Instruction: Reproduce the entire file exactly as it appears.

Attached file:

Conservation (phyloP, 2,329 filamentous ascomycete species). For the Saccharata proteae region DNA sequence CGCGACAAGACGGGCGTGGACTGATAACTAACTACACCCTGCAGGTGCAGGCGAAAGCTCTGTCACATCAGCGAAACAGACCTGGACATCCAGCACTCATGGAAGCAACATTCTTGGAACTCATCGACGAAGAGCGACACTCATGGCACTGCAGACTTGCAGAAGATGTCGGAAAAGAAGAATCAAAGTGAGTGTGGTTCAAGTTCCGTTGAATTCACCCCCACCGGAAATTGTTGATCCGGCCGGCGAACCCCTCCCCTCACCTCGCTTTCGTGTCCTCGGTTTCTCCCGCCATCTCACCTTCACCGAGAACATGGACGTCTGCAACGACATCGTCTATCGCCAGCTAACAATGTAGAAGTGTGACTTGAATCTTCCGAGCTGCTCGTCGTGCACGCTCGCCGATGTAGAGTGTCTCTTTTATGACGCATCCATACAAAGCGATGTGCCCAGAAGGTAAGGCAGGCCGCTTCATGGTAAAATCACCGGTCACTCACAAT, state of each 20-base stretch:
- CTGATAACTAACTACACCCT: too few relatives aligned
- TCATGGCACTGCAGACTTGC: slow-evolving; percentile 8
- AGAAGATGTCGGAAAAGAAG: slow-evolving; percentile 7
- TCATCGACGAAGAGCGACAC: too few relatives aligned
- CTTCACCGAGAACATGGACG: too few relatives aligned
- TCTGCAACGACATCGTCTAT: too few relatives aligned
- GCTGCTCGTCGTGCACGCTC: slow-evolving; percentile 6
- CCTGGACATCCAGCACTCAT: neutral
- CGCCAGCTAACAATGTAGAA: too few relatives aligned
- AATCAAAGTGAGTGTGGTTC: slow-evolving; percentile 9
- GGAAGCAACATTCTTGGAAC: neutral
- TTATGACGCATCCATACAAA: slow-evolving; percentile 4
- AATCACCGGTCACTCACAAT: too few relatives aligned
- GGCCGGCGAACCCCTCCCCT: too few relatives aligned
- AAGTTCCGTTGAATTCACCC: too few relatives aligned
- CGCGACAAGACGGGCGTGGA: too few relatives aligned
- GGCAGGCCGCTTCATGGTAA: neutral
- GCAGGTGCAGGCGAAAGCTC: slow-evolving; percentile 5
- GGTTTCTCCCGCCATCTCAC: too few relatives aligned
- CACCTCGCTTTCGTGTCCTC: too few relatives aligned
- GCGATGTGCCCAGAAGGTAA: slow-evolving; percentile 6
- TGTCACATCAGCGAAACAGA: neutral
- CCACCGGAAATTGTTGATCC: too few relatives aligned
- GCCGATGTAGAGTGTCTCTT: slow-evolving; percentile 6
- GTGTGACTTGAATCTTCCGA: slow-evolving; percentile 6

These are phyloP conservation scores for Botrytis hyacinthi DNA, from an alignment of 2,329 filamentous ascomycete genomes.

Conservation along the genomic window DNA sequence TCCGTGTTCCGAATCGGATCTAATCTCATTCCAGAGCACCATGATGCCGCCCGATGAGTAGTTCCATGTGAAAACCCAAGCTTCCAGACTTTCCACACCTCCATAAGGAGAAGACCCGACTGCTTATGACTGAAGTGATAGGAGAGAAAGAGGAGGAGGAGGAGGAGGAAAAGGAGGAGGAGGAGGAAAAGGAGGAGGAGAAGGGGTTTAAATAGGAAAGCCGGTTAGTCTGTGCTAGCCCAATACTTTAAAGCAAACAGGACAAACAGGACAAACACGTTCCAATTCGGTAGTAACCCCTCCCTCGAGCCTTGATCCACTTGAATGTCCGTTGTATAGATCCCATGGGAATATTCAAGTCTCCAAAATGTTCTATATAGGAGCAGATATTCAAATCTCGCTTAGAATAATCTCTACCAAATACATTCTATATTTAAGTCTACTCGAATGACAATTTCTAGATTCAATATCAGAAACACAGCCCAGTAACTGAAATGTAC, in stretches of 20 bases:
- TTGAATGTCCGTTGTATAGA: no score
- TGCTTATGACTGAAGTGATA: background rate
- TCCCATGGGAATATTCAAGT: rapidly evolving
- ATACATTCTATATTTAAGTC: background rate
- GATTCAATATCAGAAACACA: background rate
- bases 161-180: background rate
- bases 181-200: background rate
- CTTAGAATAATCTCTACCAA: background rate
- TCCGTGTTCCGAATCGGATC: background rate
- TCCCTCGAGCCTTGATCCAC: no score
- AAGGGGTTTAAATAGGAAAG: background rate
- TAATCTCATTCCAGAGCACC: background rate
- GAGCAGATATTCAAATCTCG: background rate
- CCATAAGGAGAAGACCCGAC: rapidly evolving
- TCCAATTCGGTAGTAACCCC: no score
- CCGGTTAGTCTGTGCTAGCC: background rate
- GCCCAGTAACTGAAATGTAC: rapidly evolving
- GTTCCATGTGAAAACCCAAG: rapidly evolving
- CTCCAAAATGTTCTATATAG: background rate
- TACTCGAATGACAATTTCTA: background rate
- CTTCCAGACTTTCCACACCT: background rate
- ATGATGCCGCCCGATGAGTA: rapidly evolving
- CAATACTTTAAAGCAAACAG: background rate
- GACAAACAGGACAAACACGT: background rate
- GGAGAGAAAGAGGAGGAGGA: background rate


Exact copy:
Conservation (phyloP, 2,329 filamentous ascomycete species). For the Saccharata proteae region DNA sequence CGCGACAAGACGGGCGTGGACTGATAACTAACTACACCCTGCAGGTGCAGGCGAAAGCTCTGTCACATCAGCGAAACAGACCTGGACATCCAGCACTCATGGAAGCAACATTCTTGGAACTCATCGACGAAGAGCGACACTCATGGCACTGCAGACTTGCAGAAGATGTCGGAAAAGAAGAATCAAAGTGAGTGTGGTTCAAGTTCCGTTGAATTCACCCCCACCGGAAATTGTTGATCCGGCCGGCGAACCCCTCCCCTCACCTCGCTTTCGTGTCCTCGGTTTCTCCCGCCATCTCACCTTCACCGAGAACATGGACGTCTGCAACGACATCGTCTATCGCCAGCTAACAATGTAGAAGTGTGACTTGAATCTTCCGAGCTGCTCGTCGTGCACGCTCGCCGATGTAGAGTGTCTCTTTTATGACGCATCCATACAAAGCGATGTGCCCAGAAGGTAAGGCAGGCCGCTTCATGGTAAAATCACCGGTCACTCACAAT, state of each 20-base stretch:
- CTGATAACTAACTACACCCT: too few relatives aligned
- TCATGGCACTGCAGACTTGC: slow-evolving; percentile 8
- AGAAGATGTCGGAAAAGAAG: slow-evolving; percentile 7
- TCATCGACGAAGAGCGACAC: too few relatives aligned
- CTTCACCGAGAACATGGACG: too few relatives aligned
- TCTGCAACGACATCGTCTAT: too few relatives aligned
- GCTGCTCGTCGTGCACGCTC: slow-evolving; percentile 6
- CCTGGACATCCAGCACTCAT: neutral
- CGCCAGCTAACAATGTAGAA: too few relatives aligned
- AATCAAAGTGAGTGTGGTTC: slow-evolving; percentile 9
- GGAAGCAACATTCTTGGAAC: neutral
- TTATGACGCATCCATACAAA: slow-evolving; percentile 4
- AATCACCGGTCACTCACAAT: too few relatives aligned
- GGCCGGCGAACCCCTCCCCT: too few relatives aligned
- AAGTTCCGTTGAATTCACCC: too few relatives aligned
- CGCGACAAGACGGGCGTGGA: too few relatives aligned
- GGCAGGCCGCTTCATGGTAA: neutral
- GCAGGTGCAGGCGAAAGCTC: slow-evolving; percentile 5
- GGTTTCTCCCGCCATCTCAC: too few relatives aligned
- CACCTCGCTTTCGTGTCCTC: too few relatives aligned
- GCGATGTGCCCAGAAGGTAA: slow-evolving; percentile 6
- TGTCACATCAGCGAAACAGA: neutral
- CCACCGGAAATTGTTGATCC: too few relatives aligned
- GCCGATGTAGAGTGTCTCTT: slow-evolving; percentile 6
- GTGTGACTTGAATCTTCCGA: slow-evolving; percentile 6

These are phyloP conservation scores for Botrytis hyacinthi DNA, from an alignment of 2,329 filamentous ascomycete genomes.

Conservation along the genomic window DNA sequence TCCGTGTTCCGAATCGGATCTAATCTCATTCCAGAGCACCATGATGCCGCCCGATGAGTAGTTCCATGTGAAAACCCAAGCTTCCAGACTTTCCACACCTCCATAAGGAGAAGACCCGACTGCTTATGACTGAAGTGATAGGAGAGAAAGAGGAGGAGGAGGAGGAGGAAAAGGAGGAGGAGGAGGAAAAGGAGGAGGAGAAGGGGTTTAAATAGGAAAGCCGGTTAGTCTGTGCTAGCCCAATACTTTAAAGCAAACAGGACAAACAGGACAAACACGTTCCAATTCGGTAGTAACCCCTCCCTCGAGCCTTGATCCACTTGAATGTCCGTTGTATAGATCCCATGGGAATATTCAAGTCTCCAAAATGTTCTATATAGGAGCAGATATTCAAATCTCGCTTAGAATAATCTCTACCAAATACATTCTATATTTAAGTCTACTCGAATGACAATTTCTAGATTCAATATCAGAAACACAGCCCAGTAACTGAAATGTAC, in stretches of 20 bases:
- TTGAATGTCCGTTGTATAGA: no score
- TGCTTATGACTGAAGTGATA: background rate
- TCCCATGGGAATATTCAAGT: rapidly evolving
- ATACATTCTATATTTAAGTC: background rate
- GATTCAATATCAGAAACACA: background rate
- bases 161-180: background rate
- bases 181-200: background rate
- CTTAGAATAATCTCTACCAA: background rate
- TCCGTGTTCCGAATCGGATC: background rate
- TCCCTCGAGCCTTGATCCAC: no score
- AAGGGGTTTAAATAGGAAAG: background rate
- TAATCTCATTCCAGAGCACC: background rate
- GAGCAGATATTCAAATCTCG: background rate
- CCATAAGGAGAAGACCCGAC: rapidly evolving
- TCCAATTCGGTAGTAACCCC: no score
- CCGGTTAGTCTGTGCTAGCC: background rate
- GCCCAGTAACTGAAATGTAC: rapidly evolving
- GTTCCATGTGAAAACCCAAG: rapidly evolving
- CTCCAAAATGTTCTATATAG: background rate
- TACTCGAATGACAATTTCTA: background rate
- CTTCCAGACTTTCCACACCT: background rate
- ATGATGCCGCCCGATGAGTA: rapidly evolving
- CAATACTTTAAAGCAAACAG: background rate
- GACAAACAGGACAAACACGT: background rate
- GGAGAGAAAGAGGAGGAGGA: background rate